Offering a scandalous twist on the already-lurid genre of cross-generational love stories, Glass Houses imagines a scenario wherein a middle-aged patriarch’s infidelity arouses the sexual curiosity of his 19-year-old daughter. Although Glass Houses doesn’t follow this premise to its logical conclusion, the clear implication is that something highly inappropriate may soon happen. This naturally raises the question of why the filmmakers felt compelled to tell this story. Did they mean to suggest that a man who sleeps with a woman young enough to be his daughter may also be tempted to sleep with his actual daughter? And since the adulterer’s wife eventually takes a lover of her own, do the filmmakers mean to say that a man who starts down the road of violating sexual propriety should not be surprised when others in his household do the same? Glass Houses is too shallow to provide satisfying answers to these questions, but it’s not accurate to describe the picture as mere sensationalistic provocation. Some measure of thought went into the film, as did some measure of cinematic craftsmanship.
Victor (Bernard Barrow) runs a board-game company with his business partner, Ted (Phillip Pine). Victor is married to Adele (Ann Summers), and their daughter is Kim (Deirdre Lenihan). Victor’s mistress is a beautiful young model named Jean (Jennifer O’Neill). Kim is hip to Victor’s dalliances, but she doesn’t know the specifics until one fateful weekend. At Jean’s behest, Victor accompanies her to the “Institute of Encounter Awareness,” which is just as hippy-dippy as it sounds. While there, Victor stumbles across his business partner, Ted, who brought his own much-younger lover to the Institute. She is Kim, Victor’s daughter. (Side note: A lengthy sex scene with Ted and Kim is both the movie’s most perceptive vignette and its most unpleasant.) Although neither Kim nor Jean freak out upon discovering the seedy connections between characters, squaresville Victor has trouble processing everything.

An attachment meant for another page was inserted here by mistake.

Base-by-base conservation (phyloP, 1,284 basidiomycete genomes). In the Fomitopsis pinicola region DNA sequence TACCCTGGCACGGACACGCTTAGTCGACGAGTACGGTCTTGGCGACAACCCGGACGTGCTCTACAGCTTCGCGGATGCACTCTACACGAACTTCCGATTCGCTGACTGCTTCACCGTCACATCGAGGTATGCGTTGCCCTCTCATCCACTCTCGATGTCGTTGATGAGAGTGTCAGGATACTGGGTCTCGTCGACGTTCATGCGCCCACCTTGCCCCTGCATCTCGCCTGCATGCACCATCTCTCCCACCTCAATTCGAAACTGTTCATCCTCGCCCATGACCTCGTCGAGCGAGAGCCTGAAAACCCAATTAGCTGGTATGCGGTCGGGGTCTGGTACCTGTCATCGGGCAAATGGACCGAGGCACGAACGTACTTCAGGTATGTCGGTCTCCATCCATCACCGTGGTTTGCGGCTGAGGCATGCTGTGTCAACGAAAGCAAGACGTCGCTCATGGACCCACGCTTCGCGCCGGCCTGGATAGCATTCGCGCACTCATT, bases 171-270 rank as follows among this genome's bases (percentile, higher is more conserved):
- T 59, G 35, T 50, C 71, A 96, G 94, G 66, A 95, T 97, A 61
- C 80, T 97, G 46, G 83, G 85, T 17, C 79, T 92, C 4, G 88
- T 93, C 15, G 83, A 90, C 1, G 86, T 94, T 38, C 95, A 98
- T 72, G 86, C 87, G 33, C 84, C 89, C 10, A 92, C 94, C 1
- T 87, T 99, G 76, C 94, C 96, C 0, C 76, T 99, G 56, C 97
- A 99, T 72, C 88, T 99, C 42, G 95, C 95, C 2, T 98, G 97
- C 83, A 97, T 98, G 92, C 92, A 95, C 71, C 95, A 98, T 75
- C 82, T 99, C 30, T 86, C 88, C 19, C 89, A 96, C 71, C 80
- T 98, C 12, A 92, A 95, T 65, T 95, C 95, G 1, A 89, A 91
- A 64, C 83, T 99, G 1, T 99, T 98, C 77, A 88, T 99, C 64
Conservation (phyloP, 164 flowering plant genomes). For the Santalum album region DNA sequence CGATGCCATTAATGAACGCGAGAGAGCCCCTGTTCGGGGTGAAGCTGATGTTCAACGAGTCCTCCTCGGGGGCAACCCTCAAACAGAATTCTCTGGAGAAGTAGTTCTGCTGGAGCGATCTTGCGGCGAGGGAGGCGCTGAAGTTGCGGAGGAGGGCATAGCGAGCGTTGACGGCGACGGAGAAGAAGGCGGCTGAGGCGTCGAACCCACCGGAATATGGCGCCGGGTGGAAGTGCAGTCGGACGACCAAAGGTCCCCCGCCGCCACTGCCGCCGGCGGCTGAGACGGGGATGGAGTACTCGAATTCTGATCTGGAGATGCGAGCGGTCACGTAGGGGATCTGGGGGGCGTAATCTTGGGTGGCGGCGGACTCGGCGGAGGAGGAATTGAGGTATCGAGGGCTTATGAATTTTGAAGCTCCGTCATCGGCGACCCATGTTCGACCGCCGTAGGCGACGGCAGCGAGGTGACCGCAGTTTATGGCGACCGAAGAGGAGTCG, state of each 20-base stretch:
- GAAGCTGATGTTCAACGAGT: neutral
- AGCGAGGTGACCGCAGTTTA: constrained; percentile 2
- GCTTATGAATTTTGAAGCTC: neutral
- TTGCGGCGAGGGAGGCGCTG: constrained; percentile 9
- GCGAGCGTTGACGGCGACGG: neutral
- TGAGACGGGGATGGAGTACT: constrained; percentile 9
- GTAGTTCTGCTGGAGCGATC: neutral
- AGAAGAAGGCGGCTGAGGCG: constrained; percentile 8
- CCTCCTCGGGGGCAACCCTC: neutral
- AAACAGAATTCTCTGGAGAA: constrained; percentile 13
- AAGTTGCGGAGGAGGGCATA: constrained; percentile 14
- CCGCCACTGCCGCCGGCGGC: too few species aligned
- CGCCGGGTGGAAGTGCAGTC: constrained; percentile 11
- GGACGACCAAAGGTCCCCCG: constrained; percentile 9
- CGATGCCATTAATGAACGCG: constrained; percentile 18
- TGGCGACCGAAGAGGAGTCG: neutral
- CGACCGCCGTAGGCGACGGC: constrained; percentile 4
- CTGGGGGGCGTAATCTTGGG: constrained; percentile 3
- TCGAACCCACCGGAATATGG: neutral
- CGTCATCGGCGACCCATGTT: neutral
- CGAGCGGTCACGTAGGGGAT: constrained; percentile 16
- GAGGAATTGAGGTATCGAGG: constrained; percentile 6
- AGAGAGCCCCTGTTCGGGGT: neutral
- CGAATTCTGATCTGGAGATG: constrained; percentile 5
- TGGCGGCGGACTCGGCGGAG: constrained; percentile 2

Not much else happens in Glass Houses, excepting Adele’s unglamorous tryst with a lecherous author, so most of the drama hangs on shots of Barrow and/or Pine looking perplexed about modern attitudes toward sex. (Adultery? Fine! Progressive morality? Hey, just a minute!) Directed and co-written by prolific TV director Alexander Singer, Glass Houses reflects the hypocricy of its male characters, inasmuch as the camera often lingers on young female flesh. That being said, Singer and his collaborators seem legitimately concerned with examining societal changes, even if they fall short of providing fresh insights. The same is true of the picture’s artistic elements, because the tricky cross-cutting used in certain scenes feels awfully familiar given how prevalent that style was in social dramas of the late ’60s.
Glass Houses: FUNKY